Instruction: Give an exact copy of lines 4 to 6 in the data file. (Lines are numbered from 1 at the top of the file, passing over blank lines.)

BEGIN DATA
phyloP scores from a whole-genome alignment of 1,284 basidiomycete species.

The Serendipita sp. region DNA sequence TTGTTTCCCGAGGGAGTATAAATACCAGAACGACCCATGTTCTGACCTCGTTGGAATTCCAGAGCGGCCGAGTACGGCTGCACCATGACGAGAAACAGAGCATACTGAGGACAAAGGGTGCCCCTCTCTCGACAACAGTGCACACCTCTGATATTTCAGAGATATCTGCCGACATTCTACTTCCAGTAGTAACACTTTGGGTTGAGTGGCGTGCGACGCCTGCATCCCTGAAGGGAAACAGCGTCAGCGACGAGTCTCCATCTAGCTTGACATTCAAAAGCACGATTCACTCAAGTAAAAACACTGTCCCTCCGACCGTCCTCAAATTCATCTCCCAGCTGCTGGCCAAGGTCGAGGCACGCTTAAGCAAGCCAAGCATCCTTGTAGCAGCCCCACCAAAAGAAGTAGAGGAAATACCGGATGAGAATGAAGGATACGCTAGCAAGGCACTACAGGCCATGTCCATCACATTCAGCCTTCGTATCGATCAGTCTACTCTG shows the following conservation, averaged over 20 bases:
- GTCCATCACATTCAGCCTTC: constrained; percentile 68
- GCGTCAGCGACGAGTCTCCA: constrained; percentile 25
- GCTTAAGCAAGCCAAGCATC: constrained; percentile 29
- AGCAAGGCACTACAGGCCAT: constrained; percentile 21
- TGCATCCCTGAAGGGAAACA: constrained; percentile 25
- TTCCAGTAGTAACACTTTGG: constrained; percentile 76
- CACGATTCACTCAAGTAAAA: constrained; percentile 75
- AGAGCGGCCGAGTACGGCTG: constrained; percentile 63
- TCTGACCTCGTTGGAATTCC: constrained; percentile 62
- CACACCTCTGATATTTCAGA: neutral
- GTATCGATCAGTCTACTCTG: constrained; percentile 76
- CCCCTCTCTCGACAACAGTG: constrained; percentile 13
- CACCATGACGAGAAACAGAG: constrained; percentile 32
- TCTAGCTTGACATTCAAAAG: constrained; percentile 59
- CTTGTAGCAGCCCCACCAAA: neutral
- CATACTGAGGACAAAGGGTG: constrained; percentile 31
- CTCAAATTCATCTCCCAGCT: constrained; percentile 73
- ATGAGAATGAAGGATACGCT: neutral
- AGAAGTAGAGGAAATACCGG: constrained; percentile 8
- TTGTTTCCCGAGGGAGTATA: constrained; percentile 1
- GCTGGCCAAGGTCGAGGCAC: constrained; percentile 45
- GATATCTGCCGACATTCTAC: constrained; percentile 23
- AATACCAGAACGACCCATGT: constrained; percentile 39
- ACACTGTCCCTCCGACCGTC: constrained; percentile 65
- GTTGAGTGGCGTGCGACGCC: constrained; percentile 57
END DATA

- GCGTCAGCGACGAGTCTCCA: constrained; percentile 25
- GCTTAAGCAAGCCAAGCATC: constrained; percentile 29
- AGCAAGGCACTACAGGCCAT: constrained; percentile 21